Iran has repeatedly crossed what should have been bright red lines for the international community. But instead of taking tough measures to stop them, the world simply watched, responding with bluster not backed up by serious repercussions. If the regime crosses another red line in the future, such as enriching beyond 20 percent, will we stand by once again?
The Obama administration has articulated only one bright red line: building nuclear weapons. But if we wait until Iran turns the final screws on a nuclear device, we probably will be too late. The administration’s pledge to use force if necessary also rings hollow if Iran is allowed to make significant progress in all the other areas required for a weapon.
The United States can strike Iran’s nuclear facilities to prevent Iran from making weapons-grade uranium, but once it has the fissile material, the game is over. At that point, our options would be reduced to either beginning an operation to topple the regime — which would most likely require ground forces — or simply praying that Tehran doesn’t weaponize. Neither is attractive.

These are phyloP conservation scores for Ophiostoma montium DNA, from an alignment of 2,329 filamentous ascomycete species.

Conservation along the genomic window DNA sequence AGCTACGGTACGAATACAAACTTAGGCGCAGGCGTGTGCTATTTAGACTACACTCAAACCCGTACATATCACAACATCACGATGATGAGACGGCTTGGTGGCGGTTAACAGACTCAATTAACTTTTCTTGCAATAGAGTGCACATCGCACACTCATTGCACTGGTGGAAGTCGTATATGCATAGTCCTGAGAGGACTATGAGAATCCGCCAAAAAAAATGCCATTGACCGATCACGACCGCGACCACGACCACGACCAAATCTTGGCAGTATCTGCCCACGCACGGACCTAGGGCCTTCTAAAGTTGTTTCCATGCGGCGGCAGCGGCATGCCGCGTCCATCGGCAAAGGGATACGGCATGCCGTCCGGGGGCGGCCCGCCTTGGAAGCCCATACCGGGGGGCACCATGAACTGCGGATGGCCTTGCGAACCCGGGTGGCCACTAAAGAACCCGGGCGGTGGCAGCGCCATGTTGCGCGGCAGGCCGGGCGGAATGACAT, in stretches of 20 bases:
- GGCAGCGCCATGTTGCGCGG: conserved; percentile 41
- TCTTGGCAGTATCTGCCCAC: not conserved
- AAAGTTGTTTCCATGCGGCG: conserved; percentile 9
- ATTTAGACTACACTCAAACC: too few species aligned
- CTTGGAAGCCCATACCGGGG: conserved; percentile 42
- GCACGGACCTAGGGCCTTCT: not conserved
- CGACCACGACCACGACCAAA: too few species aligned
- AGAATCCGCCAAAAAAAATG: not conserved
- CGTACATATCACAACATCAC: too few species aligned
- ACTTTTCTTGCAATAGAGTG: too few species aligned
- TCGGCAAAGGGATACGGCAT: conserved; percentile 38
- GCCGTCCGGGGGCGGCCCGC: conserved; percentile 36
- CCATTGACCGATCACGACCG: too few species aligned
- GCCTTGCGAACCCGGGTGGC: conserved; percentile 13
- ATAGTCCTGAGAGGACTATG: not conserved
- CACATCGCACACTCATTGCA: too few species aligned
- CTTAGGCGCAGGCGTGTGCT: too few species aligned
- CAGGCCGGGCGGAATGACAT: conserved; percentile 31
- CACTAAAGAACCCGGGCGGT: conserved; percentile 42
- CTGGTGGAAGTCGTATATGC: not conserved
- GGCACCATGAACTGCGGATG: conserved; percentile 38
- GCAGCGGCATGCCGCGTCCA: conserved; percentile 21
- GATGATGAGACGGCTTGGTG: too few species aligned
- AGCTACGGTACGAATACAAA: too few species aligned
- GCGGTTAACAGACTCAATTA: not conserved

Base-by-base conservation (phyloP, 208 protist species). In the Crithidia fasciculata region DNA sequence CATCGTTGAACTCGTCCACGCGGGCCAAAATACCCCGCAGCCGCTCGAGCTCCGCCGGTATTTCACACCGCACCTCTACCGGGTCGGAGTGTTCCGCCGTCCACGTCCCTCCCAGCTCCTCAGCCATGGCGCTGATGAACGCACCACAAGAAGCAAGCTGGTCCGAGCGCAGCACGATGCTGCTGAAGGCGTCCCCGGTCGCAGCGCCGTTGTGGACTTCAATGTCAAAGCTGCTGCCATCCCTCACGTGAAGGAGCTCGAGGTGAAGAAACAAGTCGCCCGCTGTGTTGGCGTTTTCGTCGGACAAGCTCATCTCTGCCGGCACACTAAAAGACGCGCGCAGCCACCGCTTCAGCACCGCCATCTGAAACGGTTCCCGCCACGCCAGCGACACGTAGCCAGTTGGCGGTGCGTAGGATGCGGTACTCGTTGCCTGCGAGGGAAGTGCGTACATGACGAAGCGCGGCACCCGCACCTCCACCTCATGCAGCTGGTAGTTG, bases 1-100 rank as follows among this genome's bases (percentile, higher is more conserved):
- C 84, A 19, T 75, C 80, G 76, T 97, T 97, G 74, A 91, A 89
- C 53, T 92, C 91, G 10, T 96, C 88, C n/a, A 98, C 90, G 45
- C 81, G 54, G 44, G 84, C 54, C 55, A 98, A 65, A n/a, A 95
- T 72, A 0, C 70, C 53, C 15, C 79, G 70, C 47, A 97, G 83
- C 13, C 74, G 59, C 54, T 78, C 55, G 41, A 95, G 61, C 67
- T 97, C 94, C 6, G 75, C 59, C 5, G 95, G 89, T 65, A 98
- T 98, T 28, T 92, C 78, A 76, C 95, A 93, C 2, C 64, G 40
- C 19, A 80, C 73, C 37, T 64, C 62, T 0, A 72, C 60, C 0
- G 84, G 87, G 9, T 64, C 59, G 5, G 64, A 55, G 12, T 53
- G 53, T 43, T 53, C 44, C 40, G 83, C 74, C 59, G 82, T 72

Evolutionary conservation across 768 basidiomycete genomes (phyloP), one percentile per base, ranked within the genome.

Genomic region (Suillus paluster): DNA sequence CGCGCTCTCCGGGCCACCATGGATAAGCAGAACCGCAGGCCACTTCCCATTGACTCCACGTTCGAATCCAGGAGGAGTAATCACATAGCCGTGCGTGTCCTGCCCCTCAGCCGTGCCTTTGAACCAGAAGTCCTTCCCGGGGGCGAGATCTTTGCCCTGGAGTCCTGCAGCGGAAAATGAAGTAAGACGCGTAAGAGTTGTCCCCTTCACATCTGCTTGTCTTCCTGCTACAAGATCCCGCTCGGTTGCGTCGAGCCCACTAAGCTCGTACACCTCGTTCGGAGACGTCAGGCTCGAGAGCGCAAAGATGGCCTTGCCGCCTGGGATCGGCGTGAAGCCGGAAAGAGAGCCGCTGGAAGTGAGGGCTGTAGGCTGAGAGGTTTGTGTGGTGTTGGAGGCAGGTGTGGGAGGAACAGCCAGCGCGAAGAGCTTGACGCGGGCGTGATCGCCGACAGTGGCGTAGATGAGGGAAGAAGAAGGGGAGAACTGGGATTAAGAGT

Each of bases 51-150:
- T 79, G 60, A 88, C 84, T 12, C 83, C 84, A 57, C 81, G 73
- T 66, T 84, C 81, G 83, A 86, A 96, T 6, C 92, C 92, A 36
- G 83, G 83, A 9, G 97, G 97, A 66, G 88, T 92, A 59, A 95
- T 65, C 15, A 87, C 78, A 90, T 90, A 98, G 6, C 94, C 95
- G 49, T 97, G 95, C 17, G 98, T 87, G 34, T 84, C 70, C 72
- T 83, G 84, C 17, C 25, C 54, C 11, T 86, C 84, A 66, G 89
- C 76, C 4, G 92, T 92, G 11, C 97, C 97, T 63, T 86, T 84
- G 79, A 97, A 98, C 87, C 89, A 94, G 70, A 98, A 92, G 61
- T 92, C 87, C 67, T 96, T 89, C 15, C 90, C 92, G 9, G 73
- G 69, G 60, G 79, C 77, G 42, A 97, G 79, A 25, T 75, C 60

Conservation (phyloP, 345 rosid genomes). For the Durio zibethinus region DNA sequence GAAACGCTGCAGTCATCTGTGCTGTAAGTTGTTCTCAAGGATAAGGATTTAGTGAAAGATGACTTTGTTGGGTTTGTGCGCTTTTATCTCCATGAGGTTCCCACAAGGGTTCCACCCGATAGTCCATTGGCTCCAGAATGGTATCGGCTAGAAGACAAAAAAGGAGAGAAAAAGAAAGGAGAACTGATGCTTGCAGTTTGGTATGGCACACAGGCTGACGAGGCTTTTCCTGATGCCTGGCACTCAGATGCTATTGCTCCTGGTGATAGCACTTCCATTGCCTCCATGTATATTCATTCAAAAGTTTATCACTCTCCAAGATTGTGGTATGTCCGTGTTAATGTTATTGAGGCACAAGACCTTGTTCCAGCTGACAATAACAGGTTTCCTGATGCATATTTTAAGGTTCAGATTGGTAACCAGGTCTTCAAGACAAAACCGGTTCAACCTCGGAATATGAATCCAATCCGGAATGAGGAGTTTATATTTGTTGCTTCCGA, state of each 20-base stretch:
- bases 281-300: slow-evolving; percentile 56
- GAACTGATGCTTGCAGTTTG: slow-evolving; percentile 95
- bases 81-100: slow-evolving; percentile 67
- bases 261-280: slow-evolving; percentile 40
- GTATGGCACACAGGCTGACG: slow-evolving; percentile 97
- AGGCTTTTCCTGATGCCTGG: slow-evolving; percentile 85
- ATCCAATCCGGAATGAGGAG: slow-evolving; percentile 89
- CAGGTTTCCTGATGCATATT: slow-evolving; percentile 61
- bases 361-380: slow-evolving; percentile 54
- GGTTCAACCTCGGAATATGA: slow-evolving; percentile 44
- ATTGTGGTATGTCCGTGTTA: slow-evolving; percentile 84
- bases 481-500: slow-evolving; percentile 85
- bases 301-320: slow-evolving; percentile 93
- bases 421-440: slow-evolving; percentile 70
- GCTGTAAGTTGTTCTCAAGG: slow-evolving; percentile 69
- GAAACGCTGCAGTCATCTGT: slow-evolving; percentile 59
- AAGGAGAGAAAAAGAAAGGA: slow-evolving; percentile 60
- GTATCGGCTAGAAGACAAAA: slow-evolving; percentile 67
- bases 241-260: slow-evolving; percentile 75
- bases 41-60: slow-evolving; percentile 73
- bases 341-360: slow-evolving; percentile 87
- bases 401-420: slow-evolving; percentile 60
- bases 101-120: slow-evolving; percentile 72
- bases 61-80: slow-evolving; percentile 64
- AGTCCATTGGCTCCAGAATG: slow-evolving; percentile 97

A more reasonable set of red lines would include advances that would greatly shrink Iran’s dash time to a bomb, such as building additional covert facilities, installing advanced centrifuges at Natanz or Qom, maintaining larger stockpiles of low-enriched uranium, enriching beyond 20 percent, kicking out international inspectors, or conducting certain weaponization-related research.
Clearly articulating the red lines that Iran cannot cross would place the last clear chance to avoid a confrontation squarely on its shoulders. If Iran is willing to put hard ceilings on all aspects of its nuclear program, it can avoid a near-term conflict, but if it pushes forward, it will invite a strike that will be much more painful for itself than it is for the United States. After all, Washington has a spectrum of viable military options, including a limited strike against a few key nuclear facilities, as well as a broader bombing campaign that could destroy the Iranian military and destabilize the regime. The response could be commensurate to the seriousness of Iran’s transgressions.